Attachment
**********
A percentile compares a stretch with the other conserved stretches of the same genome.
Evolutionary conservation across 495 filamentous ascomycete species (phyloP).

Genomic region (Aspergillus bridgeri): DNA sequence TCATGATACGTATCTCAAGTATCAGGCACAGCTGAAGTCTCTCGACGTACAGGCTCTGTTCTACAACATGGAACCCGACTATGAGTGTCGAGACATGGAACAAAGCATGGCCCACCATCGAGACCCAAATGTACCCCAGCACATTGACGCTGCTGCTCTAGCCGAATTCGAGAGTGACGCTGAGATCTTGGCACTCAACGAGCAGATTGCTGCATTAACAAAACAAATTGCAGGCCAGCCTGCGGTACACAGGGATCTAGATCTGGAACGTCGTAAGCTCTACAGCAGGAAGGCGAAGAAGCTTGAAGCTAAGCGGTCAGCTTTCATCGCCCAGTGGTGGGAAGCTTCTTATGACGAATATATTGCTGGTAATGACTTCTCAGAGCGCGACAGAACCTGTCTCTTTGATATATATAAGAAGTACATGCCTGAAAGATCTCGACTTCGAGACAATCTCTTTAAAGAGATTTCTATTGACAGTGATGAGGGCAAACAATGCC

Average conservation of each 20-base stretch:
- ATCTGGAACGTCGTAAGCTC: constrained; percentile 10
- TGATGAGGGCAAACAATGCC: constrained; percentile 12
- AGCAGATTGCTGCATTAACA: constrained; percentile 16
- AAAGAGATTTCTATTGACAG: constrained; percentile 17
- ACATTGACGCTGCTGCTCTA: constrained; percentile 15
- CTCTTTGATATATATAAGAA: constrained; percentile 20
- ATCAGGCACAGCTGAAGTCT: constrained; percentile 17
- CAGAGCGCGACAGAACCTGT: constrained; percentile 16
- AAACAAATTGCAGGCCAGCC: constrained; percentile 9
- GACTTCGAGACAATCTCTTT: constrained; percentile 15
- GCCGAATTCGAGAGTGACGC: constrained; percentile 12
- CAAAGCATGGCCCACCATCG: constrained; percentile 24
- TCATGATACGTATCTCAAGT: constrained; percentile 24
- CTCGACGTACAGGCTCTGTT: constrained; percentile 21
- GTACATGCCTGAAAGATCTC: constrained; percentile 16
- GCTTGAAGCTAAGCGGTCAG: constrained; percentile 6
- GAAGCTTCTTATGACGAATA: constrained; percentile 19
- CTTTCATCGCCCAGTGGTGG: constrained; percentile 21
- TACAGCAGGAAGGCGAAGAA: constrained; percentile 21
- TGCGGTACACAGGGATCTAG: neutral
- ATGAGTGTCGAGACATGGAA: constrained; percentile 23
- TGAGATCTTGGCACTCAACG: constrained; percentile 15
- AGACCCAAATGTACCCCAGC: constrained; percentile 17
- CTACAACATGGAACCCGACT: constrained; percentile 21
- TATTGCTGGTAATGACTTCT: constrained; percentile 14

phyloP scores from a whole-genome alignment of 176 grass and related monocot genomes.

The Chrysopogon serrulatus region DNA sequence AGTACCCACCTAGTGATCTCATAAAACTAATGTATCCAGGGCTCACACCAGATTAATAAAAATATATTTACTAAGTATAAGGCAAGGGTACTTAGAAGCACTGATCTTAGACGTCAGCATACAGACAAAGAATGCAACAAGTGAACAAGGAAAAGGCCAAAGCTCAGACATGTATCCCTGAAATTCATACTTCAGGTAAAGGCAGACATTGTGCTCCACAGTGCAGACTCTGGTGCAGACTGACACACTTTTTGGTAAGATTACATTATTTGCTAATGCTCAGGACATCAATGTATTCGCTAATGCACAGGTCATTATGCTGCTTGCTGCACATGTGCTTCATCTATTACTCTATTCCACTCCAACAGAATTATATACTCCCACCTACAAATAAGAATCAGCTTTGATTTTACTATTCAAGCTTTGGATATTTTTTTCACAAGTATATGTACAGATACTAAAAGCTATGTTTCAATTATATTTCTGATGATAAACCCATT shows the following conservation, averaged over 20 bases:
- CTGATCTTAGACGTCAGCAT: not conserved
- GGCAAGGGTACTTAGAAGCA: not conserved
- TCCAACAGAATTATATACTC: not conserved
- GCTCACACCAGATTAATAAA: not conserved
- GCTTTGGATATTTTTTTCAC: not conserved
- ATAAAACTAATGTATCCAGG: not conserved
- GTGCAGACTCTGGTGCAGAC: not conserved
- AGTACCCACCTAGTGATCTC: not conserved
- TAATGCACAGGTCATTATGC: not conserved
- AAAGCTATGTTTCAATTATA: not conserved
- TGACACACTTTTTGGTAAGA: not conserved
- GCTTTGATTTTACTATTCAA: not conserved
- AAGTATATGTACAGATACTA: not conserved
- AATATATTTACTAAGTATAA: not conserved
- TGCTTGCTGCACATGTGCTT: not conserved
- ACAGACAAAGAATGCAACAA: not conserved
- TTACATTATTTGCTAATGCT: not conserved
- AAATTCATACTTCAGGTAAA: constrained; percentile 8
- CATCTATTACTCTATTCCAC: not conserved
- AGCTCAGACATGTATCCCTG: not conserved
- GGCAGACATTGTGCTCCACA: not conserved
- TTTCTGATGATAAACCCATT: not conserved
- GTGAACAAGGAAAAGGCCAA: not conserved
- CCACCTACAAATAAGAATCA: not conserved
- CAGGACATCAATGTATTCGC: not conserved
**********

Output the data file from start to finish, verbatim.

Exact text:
A percentile compares a stretch with the other conserved stretches of the same genome.
Evolutionary conservation across 495 filamentous ascomycete species (phyloP).

Genomic region (Aspergillus bridgeri): DNA sequence TCATGATACGTATCTCAAGTATCAGGCACAGCTGAAGTCTCTCGACGTACAGGCTCTGTTCTACAACATGGAACCCGACTATGAGTGTCGAGACATGGAACAAAGCATGGCCCACCATCGAGACCCAAATGTACCCCAGCACATTGACGCTGCTGCTCTAGCCGAATTCGAGAGTGACGCTGAGATCTTGGCACTCAACGAGCAGATTGCTGCATTAACAAAACAAATTGCAGGCCAGCCTGCGGTACACAGGGATCTAGATCTGGAACGTCGTAAGCTCTACAGCAGGAAGGCGAAGAAGCTTGAAGCTAAGCGGTCAGCTTTCATCGCCCAGTGGTGGGAAGCTTCTTATGACGAATATATTGCTGGTAATGACTTCTCAGAGCGCGACAGAACCTGTCTCTTTGATATATATAAGAAGTACATGCCTGAAAGATCTCGACTTCGAGACAATCTCTTTAAAGAGATTTCTATTGACAGTGATGAGGGCAAACAATGCC

Average conservation of each 20-base stretch:
- ATCTGGAACGTCGTAAGCTC: constrained; percentile 10
- TGATGAGGGCAAACAATGCC: constrained; percentile 12
- AGCAGATTGCTGCATTAACA: constrained; percentile 16
- AAAGAGATTTCTATTGACAG: constrained; percentile 17
- ACATTGACGCTGCTGCTCTA: constrained; percentile 15
- CTCTTTGATATATATAAGAA: constrained; percentile 20
- ATCAGGCACAGCTGAAGTCT: constrained; percentile 17
- CAGAGCGCGACAGAACCTGT: constrained; percentile 16
- AAACAAATTGCAGGCCAGCC: constrained; percentile 9
- GACTTCGAGACAATCTCTTT: constrained; percentile 15
- GCCGAATTCGAGAGTGACGC: constrained; percentile 12
- CAAAGCATGGCCCACCATCG: constrained; percentile 24
- TCATGATACGTATCTCAAGT: constrained; percentile 24
- CTCGACGTACAGGCTCTGTT: constrained; percentile 21
- GTACATGCCTGAAAGATCTC: constrained; percentile 16
- GCTTGAAGCTAAGCGGTCAG: constrained; percentile 6
- GAAGCTTCTTATGACGAATA: constrained; percentile 19
- CTTTCATCGCCCAGTGGTGG: constrained; percentile 21
- TACAGCAGGAAGGCGAAGAA: constrained; percentile 21
- TGCGGTACACAGGGATCTAG: neutral
- ATGAGTGTCGAGACATGGAA: constrained; percentile 23
- TGAGATCTTGGCACTCAACG: constrained; percentile 15
- AGACCCAAATGTACCCCAGC: constrained; percentile 17
- CTACAACATGGAACCCGACT: constrained; percentile 21
- TATTGCTGGTAATGACTTCT: constrained; percentile 14

phyloP scores from a whole-genome alignment of 176 grass and related monocot genomes.

The Chrysopogon serrulatus region DNA sequence AGTACCCACCTAGTGATCTCATAAAACTAATGTATCCAGGGCTCACACCAGATTAATAAAAATATATTTACTAAGTATAAGGCAAGGGTACTTAGAAGCACTGATCTTAGACGTCAGCATACAGACAAAGAATGCAACAAGTGAACAAGGAAAAGGCCAAAGCTCAGACATGTATCCCTGAAATTCATACTTCAGGTAAAGGCAGACATTGTGCTCCACAGTGCAGACTCTGGTGCAGACTGACACACTTTTTGGTAAGATTACATTATTTGCTAATGCTCAGGACATCAATGTATTCGCTAATGCACAGGTCATTATGCTGCTTGCTGCACATGTGCTTCATCTATTACTCTATTCCACTCCAACAGAATTATATACTCCCACCTACAAATAAGAATCAGCTTTGATTTTACTATTCAAGCTTTGGATATTTTTTTCACAAGTATATGTACAGATACTAAAAGCTATGTTTCAATTATATTTCTGATGATAAACCCATT shows the following conservation, averaged over 20 bases:
- CTGATCTTAGACGTCAGCAT: not conserved
- GGCAAGGGTACTTAGAAGCA: not conserved
- TCCAACAGAATTATATACTC: not conserved
- GCTCACACCAGATTAATAAA: not conserved
- GCTTTGGATATTTTTTTCAC: not conserved
- ATAAAACTAATGTATCCAGG: not conserved
- GTGCAGACTCTGGTGCAGAC: not conserved
- AGTACCCACCTAGTGATCTC: not conserved
- TAATGCACAGGTCATTATGC: not conserved
- AAAGCTATGTTTCAATTATA: not conserved
- TGACACACTTTTTGGTAAGA: not conserved
- GCTTTGATTTTACTATTCAA: not conserved
- AAGTATATGTACAGATACTA: not conserved
- AATATATTTACTAAGTATAA: not conserved
- TGCTTGCTGCACATGTGCTT: not conserved
- ACAGACAAAGAATGCAACAA: not conserved
- TTACATTATTTGCTAATGCT: not conserved
- AAATTCATACTTCAGGTAAA: constrained; percentile 8
- CATCTATTACTCTATTCCAC: not conserved
- AGCTCAGACATGTATCCCTG: not conserved
- GGCAGACATTGTGCTCCACA: not conserved
- TTTCTGATGATAAACCCATT: not conserved
- GTGAACAAGGAAAAGGCCAA: not conserved
- CCACCTACAAATAAGAATCA: not conserved
- CAGGACATCAATGTATTCGC: not conserved